Grimwood Mears, Kt., C.J. and Piggott, J.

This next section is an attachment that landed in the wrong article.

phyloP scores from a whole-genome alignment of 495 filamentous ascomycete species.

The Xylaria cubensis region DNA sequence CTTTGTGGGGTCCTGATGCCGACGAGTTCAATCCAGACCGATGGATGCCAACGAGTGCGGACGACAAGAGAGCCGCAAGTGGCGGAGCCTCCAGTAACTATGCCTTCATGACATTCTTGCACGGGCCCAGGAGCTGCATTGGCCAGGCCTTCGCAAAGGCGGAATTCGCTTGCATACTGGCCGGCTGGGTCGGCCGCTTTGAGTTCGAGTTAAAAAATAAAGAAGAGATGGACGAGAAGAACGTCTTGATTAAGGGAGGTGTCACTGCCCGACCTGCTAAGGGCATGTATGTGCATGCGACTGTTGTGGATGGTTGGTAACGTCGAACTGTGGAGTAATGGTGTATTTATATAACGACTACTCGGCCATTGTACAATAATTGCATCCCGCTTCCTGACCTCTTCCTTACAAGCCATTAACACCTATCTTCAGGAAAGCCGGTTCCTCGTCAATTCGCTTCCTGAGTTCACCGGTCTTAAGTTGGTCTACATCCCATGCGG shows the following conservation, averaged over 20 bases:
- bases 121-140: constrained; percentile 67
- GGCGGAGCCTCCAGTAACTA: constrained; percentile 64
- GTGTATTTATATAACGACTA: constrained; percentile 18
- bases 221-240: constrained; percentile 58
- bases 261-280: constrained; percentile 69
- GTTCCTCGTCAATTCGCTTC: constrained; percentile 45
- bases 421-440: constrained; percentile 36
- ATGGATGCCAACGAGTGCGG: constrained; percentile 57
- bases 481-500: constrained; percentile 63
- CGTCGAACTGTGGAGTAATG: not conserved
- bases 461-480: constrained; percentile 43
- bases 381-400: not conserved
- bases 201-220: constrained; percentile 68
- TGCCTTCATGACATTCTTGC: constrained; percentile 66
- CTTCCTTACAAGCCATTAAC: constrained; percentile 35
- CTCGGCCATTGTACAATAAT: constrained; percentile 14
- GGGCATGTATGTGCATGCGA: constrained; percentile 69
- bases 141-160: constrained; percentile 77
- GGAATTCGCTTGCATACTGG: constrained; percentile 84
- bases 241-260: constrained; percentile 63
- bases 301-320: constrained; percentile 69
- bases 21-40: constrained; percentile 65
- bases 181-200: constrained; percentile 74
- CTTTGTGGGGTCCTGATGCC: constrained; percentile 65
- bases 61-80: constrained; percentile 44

1. This was a suit by two Hindu sons to contest an alienation of joint family property made by way of sale, on the 14th of October, 1919, by their father, in favour of one Bhim Singh, who is now the appellant before us. It has been found that the consideration for the sale consisted of the satisfaction of two older debts. One of these was incurred under a mortgage of the 5th of December, 1904, and one under a mortgage of the 19th of July, 1910. On the bond of 1904 a suit had been brought and a decree passed. The satisfaction of this decree formed the major part of the consideration for the sale in suit. The satisfaction of the mortgage of 1910 constituted the remainder of the consideration. Both these mortgages had been contracted by the father of the plaintiffs. In the plaint the transactions were challenged on the ground that these older debts, incurred in the years 1904 and 1910, were for immoral purposes, and therefore not binding upon the sons. This point was found against the plaintiffs. Nevertheless the lower appellate court, and the learned Judge of this Court who heard the case in second appeal, having regard to the principles which have been deduced by this Court from the decision of their Lordships of the Privy Council in the case of Sahu Ram Chandra v. Bhup Singh (1917) I.L.R. 39 All. 437, held that the older mortgages of 1904 and 1910 could not in themselves constitute antecedent debts for the discharge of which the father could alienate a portion of the joint family estate. It was not proved to the satisfaction of the lower appellate court that these older mortgages had themselves been executed for lawful necessity, and, consequently, the suit brought by the sons was decreed. Since the decision of the learned Judge of this Court), their Lordships of the Privy Council have reviewed the entire question in the case of Brij Narain v. Mangal Prasad (1923) I.L.R. 46 All. 95. We have no doubt that on the principles laid down in that decision, the older mortgage of 1910 and the decree passed upon the mortgage of 1904 constitute antecedent debts, being, as their Lordships have put it, antecedent in fact as well as in time. They were wholly independent of the transaction now impeached, namely, the sale of the 14th of October, 1919, and were in no sense parts of that transaction. It was, therefore, within the competence of the father of the plaintiffs to alienate a portion of the joint family property in satisfaction of those antecedent debts of his own so long as those debts had not been incurred for an immoral purpose. This appeal must, therefore, succeed. We set aside the decree of the learned Judge of this Court and also that of the lower appellate court. We restore the decree of the Court of first instance dismissing the plaintiffs' suit. The defendant is entitled to his costs throughout in respect of both hearings in this Court.